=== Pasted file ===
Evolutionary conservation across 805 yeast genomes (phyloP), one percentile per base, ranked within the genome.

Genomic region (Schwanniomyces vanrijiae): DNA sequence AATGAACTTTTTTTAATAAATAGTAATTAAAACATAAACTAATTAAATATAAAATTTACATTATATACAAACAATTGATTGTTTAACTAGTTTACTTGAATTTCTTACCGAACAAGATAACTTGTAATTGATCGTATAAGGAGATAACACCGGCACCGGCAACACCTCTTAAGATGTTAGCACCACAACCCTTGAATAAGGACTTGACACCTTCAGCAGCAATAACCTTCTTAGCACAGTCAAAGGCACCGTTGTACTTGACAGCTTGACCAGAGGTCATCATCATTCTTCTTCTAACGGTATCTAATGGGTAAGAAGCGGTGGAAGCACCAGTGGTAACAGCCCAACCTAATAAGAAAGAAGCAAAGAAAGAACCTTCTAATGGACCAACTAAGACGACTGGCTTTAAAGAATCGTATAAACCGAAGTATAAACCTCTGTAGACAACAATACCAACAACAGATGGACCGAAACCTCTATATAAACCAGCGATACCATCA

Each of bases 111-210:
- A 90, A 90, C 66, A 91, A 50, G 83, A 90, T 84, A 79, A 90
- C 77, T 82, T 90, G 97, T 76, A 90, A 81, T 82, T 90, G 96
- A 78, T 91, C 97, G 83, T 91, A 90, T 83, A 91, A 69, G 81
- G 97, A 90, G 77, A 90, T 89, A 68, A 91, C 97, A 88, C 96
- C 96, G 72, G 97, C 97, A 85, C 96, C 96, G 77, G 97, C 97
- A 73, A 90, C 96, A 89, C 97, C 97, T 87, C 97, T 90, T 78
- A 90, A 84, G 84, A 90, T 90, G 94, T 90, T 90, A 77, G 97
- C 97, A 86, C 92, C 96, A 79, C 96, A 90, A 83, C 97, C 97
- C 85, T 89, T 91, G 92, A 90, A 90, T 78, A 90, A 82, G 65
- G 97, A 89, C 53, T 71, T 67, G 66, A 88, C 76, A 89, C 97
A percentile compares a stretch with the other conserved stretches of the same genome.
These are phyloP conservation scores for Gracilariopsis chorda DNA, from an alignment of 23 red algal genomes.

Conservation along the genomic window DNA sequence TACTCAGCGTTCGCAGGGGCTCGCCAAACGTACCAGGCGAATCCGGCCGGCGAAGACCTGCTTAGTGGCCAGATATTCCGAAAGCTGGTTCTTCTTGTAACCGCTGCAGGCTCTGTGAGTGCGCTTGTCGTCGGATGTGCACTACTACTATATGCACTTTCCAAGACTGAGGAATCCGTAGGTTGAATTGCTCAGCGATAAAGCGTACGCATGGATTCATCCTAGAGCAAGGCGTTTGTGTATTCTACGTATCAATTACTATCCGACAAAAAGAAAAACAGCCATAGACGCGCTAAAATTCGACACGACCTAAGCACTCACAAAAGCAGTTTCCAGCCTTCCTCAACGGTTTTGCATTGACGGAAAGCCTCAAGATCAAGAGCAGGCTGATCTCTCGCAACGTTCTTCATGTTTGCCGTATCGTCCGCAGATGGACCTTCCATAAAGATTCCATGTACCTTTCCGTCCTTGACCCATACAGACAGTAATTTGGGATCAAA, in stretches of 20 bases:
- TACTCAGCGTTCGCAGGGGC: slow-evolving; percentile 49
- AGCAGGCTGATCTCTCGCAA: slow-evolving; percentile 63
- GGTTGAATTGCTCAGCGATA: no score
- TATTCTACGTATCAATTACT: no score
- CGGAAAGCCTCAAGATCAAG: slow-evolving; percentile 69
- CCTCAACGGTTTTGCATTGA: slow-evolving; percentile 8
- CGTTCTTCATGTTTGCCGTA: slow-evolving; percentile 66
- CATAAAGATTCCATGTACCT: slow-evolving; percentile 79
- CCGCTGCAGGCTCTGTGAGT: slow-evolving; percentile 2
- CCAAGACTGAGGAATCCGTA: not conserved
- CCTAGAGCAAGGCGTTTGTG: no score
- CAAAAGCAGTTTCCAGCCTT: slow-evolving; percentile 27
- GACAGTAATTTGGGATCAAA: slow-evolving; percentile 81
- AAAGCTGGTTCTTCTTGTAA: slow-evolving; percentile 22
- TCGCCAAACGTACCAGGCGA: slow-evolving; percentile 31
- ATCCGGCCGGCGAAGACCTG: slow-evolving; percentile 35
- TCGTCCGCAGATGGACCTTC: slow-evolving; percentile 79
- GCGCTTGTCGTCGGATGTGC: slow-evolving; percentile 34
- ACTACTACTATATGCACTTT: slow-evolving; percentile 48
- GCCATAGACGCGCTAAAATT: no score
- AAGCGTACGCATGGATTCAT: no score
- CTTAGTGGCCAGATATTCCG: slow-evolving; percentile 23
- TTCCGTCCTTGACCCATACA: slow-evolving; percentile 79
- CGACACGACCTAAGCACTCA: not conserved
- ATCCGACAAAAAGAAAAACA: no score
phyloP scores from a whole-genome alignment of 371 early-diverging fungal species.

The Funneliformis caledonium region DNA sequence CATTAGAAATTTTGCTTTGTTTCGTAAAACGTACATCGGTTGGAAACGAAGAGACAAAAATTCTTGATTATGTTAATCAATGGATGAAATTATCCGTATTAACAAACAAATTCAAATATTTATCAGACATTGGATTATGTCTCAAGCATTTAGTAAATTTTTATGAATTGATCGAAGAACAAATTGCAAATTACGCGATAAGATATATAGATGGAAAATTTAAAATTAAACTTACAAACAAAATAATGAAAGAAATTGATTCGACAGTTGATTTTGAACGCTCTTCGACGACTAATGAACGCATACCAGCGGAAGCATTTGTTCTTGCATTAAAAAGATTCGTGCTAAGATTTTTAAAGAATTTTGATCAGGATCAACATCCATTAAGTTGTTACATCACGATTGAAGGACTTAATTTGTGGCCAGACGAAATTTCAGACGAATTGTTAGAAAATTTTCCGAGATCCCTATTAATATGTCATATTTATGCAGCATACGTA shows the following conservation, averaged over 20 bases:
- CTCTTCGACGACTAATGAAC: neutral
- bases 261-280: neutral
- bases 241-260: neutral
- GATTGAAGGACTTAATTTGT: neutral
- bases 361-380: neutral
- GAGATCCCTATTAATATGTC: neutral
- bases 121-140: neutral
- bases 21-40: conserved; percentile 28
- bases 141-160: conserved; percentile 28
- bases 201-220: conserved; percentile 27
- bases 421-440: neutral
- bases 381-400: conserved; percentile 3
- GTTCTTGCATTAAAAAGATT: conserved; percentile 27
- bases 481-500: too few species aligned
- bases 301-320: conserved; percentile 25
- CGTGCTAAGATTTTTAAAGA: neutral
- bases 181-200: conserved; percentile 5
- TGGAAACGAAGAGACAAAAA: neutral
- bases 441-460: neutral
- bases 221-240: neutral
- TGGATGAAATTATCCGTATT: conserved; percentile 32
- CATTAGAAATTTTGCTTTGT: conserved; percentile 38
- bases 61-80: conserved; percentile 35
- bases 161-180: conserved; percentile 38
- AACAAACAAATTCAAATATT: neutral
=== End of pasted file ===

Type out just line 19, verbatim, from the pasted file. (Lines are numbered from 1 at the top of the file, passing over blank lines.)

- GGTTGAATTGCTCAGCGATA: no score